man vaping marijuana

2020 is the year of marijuana, but is the hospitality industry ready?

According to a recent poll by Gallup, 66% of Americans now support the legalization of marijuana.  This marks the third year that support for legalization has increased.  Today, 47 states and the District of Columbia have legalized the use of medical marijuana (though many states still have very restrictive regulations regarding what is permitted), and 11 states have legalized the drug for recreational purposes.  With marijuana becoming more mainstream than ever, hotels should capitalize on this new wave of opportunity.  But is your hotel ready for cannabis-based hospitality?  Here are some of the things to consider.

  • Legal Concerns

While marijuana is a legalized substance in many states, federal law still considers cannabis an illegal drug.  This can create a complicated legal web for businesses that want to allow marijuana use on their property.  According to cannabis lawyers, there are many businesses in the hospitality industry who want to take advantage of marijuana’s legalized status.  However, confusing licensing processes and constantly changing laws prevent many from exploring new ventures.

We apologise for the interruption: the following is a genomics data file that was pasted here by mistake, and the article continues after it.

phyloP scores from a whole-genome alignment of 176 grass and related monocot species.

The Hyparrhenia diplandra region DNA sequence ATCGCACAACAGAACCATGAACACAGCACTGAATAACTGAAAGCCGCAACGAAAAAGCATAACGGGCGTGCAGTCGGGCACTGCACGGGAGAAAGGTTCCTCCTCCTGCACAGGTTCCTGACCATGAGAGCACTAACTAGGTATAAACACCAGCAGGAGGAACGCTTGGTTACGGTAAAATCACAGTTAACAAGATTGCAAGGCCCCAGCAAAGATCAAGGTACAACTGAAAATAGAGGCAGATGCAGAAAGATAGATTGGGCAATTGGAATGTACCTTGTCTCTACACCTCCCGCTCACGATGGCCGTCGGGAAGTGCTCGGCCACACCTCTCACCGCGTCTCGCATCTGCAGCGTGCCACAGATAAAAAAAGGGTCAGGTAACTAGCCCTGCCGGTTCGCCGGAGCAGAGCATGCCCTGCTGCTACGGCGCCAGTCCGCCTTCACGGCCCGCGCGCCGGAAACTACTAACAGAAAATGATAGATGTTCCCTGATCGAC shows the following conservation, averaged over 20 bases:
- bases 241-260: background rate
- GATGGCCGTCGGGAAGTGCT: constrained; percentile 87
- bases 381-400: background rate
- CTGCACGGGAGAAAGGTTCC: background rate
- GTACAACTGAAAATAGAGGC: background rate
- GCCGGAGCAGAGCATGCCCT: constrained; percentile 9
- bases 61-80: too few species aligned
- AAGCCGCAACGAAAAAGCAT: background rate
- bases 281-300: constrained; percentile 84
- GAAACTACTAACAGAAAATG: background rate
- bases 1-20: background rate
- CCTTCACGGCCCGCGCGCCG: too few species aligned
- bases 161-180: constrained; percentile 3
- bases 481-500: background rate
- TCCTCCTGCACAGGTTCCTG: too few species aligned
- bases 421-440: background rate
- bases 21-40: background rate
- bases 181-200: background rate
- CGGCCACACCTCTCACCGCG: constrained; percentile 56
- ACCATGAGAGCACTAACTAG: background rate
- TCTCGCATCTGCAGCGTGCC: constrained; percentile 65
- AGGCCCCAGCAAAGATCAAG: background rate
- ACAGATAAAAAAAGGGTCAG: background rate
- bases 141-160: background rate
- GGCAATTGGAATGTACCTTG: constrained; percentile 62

• Safety and Liability Issues

Another reason that the hospitality industry has trouble getting into the cannabis business is due to safety and liability concerns.  Due to public safety concerns, many states have limits on where marijuana businesses can be located.  For instance, cannabis-based businesses are usually prohibited from areas where children frequent, such as near schools and playgrounds.  Furthermore, some cities, such as Denver, Colorado, have laws that prohibit businesses from selling both alcohol and cannabis products.  As most hotels feature bars, this is a liability risk that most are not willing to take.

  • Possibilities for the Future

While there are many roadblocks preventing hospitality businesses from making headway into the cannabis market, there are some breaking through the confusing licensing and banking regulations. For instance, some hotels will introduce designated cannabis consumption areas.  To ensure that these areas comply with regulations, property owners will have to set guidelines for guests to follow, just like with smoking.  Additionally, such areas will have to be marked with signs and may require constructed demarcations and related infrastructure, such as ventilation systems.  In the case of restaurants and cafes, there will have to be a clear distinction between the cannabis part of a business and its other operations.   Making your business cannabis-ready requires experienced contractors that will ensure that your plans comply with all state and local codes.

This is what you need to know about hotels entering the cannabis industry.  Are you looking to reinvent your hotel?  Then consider upgrading your property.  For assistance with your next renovation project, contact Nikki Fox at Parkwest General Contractors at Nikki@ParkwestGC.com.  Our dedicated team is eager to assist you with all your building upgrade needs today.

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